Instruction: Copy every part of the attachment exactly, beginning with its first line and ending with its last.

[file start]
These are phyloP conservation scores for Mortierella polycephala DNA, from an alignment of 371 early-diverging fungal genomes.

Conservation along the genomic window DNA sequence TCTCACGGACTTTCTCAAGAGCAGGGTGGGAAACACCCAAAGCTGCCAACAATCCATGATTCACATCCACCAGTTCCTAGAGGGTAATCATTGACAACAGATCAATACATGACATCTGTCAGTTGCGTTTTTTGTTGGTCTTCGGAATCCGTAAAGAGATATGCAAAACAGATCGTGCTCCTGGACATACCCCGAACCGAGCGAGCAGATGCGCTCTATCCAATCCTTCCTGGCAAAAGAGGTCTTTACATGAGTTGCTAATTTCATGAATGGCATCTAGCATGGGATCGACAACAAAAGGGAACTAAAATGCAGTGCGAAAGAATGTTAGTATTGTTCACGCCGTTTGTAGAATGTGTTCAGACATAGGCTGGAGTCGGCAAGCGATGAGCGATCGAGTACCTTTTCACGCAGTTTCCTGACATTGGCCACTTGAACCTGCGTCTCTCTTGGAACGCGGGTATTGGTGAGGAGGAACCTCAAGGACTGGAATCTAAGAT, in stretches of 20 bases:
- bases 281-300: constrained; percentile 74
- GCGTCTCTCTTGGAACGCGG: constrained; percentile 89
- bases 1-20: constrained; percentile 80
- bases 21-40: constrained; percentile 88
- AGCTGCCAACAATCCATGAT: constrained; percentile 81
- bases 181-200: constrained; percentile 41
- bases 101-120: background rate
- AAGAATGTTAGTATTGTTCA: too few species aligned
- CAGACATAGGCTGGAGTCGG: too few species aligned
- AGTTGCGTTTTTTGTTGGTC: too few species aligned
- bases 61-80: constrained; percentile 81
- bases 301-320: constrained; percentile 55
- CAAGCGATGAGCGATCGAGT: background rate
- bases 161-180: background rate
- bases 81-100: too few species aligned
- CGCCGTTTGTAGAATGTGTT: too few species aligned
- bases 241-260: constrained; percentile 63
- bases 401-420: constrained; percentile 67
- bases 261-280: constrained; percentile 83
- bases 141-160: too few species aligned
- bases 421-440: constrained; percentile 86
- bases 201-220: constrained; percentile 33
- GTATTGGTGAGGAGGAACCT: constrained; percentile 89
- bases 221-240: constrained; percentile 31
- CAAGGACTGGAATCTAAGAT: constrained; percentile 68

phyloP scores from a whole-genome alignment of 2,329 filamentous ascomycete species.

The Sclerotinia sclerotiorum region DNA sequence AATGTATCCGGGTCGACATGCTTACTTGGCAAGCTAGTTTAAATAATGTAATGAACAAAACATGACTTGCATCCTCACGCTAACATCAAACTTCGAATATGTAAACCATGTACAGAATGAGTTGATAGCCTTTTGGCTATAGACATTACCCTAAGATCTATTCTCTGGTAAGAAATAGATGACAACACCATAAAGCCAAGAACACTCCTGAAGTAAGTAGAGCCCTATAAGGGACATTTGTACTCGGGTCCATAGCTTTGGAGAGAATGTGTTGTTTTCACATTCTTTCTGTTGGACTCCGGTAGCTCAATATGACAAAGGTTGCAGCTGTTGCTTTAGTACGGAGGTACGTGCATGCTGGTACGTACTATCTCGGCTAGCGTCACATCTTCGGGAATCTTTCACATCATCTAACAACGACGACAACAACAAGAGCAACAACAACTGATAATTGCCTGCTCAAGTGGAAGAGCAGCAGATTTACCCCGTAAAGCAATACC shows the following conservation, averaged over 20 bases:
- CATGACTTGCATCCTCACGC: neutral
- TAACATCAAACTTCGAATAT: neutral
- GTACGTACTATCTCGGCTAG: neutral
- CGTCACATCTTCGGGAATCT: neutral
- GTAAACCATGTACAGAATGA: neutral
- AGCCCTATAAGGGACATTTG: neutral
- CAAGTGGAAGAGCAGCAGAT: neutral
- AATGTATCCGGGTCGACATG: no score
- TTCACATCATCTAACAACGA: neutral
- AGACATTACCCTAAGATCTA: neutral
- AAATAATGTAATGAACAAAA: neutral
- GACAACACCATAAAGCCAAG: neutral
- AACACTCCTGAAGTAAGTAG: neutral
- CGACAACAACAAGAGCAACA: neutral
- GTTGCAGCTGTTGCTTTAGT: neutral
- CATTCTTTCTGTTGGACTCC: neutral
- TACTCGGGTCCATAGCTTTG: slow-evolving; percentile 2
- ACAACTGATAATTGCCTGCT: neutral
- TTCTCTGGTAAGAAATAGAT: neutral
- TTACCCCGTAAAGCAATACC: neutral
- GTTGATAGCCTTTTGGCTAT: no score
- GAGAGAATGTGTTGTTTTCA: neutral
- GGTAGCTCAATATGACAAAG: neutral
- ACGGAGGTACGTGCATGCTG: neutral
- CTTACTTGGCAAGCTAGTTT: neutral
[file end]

These are phyloP conservation scores for Mortierella polycephala DNA, from an alignment of 371 early-diverging fungal genomes.

Conservation along the genomic window DNA sequence TCTCACGGACTTTCTCAAGAGCAGGGTGGGAAACACCCAAAGCTGCCAACAATCCATGATTCACATCCACCAGTTCCTAGAGGGTAATCATTGACAACAGATCAATACATGACATCTGTCAGTTGCGTTTTTTGTTGGTCTTCGGAATCCGTAAAGAGATATGCAAAACAGATCGTGCTCCTGGACATACCCCGAACCGAGCGAGCAGATGCGCTCTATCCAATCCTTCCTGGCAAAAGAGGTCTTTACATGAGTTGCTAATTTCATGAATGGCATCTAGCATGGGATCGACAACAAAAGGGAACTAAAATGCAGTGCGAAAGAATGTTAGTATTGTTCACGCCGTTTGTAGAATGTGTTCAGACATAGGCTGGAGTCGGCAAGCGATGAGCGATCGAGTACCTTTTCACGCAGTTTCCTGACATTGGCCACTTGAACCTGCGTCTCTCTTGGAACGCGGGTATTGGTGAGGAGGAACCTCAAGGACTGGAATCTAAGAT, in stretches of 20 bases:
- bases 281-300: constrained; percentile 74
- GCGTCTCTCTTGGAACGCGG: constrained; percentile 89
- bases 1-20: constrained; percentile 80
- bases 21-40: constrained; percentile 88
- AGCTGCCAACAATCCATGAT: constrained; percentile 81
- bases 181-200: constrained; percentile 41
- bases 101-120: background rate
- AAGAATGTTAGTATTGTTCA: too few species aligned
- CAGACATAGGCTGGAGTCGG: too few species aligned
- AGTTGCGTTTTTTGTTGGTC: too few species aligned
- bases 61-80: constrained; percentile 81
- bases 301-320: constrained; percentile 55
- CAAGCGATGAGCGATCGAGT: background rate
- bases 161-180: background rate
- bases 81-100: too few species aligned
- CGCCGTTTGTAGAATGTGTT: too few species aligned
- bases 241-260: constrained; percentile 63
- bases 401-420: constrained; percentile 67
- bases 261-280: constrained; percentile 83
- bases 141-160: too few species aligned
- bases 421-440: constrained; percentile 86
- bases 201-220: constrained; percentile 33
- GTATTGGTGAGGAGGAACCT: constrained; percentile 89
- bases 221-240: constrained; percentile 31
- CAAGGACTGGAATCTAAGAT: constrained; percentile 68

phyloP scores from a whole-genome alignment of 2,329 filamentous ascomycete species.

The Sclerotinia sclerotiorum region DNA sequence AATGTATCCGGGTCGACATGCTTACTTGGCAAGCTAGTTTAAATAATGTAATGAACAAAACATGACTTGCATCCTCACGCTAACATCAAACTTCGAATATGTAAACCATGTACAGAATGAGTTGATAGCCTTTTGGCTATAGACATTACCCTAAGATCTATTCTCTGGTAAGAAATAGATGACAACACCATAAAGCCAAGAACACTCCTGAAGTAAGTAGAGCCCTATAAGGGACATTTGTACTCGGGTCCATAGCTTTGGAGAGAATGTGTTGTTTTCACATTCTTTCTGTTGGACTCCGGTAGCTCAATATGACAAAGGTTGCAGCTGTTGCTTTAGTACGGAGGTACGTGCATGCTGGTACGTACTATCTCGGCTAGCGTCACATCTTCGGGAATCTTTCACATCATCTAACAACGACGACAACAACAAGAGCAACAACAACTGATAATTGCCTGCTCAAGTGGAAGAGCAGCAGATTTACCCCGTAAAGCAATACC shows the following conservation, averaged over 20 bases:
- CATGACTTGCATCCTCACGC: neutral
- TAACATCAAACTTCGAATAT: neutral
- GTACGTACTATCTCGGCTAG: neutral
- CGTCACATCTTCGGGAATCT: neutral
- GTAAACCATGTACAGAATGA: neutral
- AGCCCTATAAGGGACATTTG: neutral
- CAAGTGGAAGAGCAGCAGAT: neutral
- AATGTATCCGGGTCGACATG: no score
- TTCACATCATCTAACAACGA: neutral
- AGACATTACCCTAAGATCTA: neutral
- AAATAATGTAATGAACAAAA: neutral
- GACAACACCATAAAGCCAAG: neutral
- AACACTCCTGAAGTAAGTAG: neutral
- CGACAACAACAAGAGCAACA: neutral
- GTTGCAGCTGTTGCTTTAGT: neutral
- CATTCTTTCTGTTGGACTCC: neutral
- TACTCGGGTCCATAGCTTTG: slow-evolving; percentile 2
- ACAACTGATAATTGCCTGCT: neutral
- TTCTCTGGTAAGAAATAGAT: neutral
- TTACCCCGTAAAGCAATACC: neutral
- GTTGATAGCCTTTTGGCTAT: no score
- GAGAGAATGTGTTGTTTTCA: neutral
- GGTAGCTCAATATGACAAAG: neutral
- ACGGAGGTACGTGCATGCTG: neutral
- CTTACTTGGCAAGCTAGTTT: neutral